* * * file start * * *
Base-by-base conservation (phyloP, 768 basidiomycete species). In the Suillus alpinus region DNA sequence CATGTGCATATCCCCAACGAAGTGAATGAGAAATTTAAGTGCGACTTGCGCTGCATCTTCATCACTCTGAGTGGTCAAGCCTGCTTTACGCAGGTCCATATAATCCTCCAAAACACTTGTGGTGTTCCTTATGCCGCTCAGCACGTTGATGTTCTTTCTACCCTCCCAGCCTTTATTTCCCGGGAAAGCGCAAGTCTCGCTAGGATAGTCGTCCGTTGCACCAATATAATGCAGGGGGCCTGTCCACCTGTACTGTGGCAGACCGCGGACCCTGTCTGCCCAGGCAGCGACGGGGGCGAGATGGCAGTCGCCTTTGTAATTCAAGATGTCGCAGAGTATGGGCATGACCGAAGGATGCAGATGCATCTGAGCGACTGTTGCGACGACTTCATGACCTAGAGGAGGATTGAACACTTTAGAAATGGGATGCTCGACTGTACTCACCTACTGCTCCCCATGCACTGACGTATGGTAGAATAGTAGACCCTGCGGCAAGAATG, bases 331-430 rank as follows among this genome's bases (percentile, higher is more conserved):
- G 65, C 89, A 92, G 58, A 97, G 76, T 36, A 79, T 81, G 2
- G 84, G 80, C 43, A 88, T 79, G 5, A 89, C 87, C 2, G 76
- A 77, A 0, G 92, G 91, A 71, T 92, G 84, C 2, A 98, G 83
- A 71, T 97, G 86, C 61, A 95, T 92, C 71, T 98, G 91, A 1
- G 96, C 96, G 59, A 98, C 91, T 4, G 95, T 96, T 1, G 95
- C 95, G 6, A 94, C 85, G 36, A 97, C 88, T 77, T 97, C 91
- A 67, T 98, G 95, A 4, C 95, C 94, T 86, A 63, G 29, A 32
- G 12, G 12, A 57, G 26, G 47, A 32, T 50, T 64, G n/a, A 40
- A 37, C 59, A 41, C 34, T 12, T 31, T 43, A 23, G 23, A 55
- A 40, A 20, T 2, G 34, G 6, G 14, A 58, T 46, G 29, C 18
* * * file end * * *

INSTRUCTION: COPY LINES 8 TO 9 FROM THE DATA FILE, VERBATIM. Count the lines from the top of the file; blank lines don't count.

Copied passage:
- A 67, T 98, G 95, A 4, C 95, C 94, T 86, A 63, G 29, A 32
- G 12, G 12, A 57, G 26, G 47, A 32, T 50, T 64, G n/a, A 40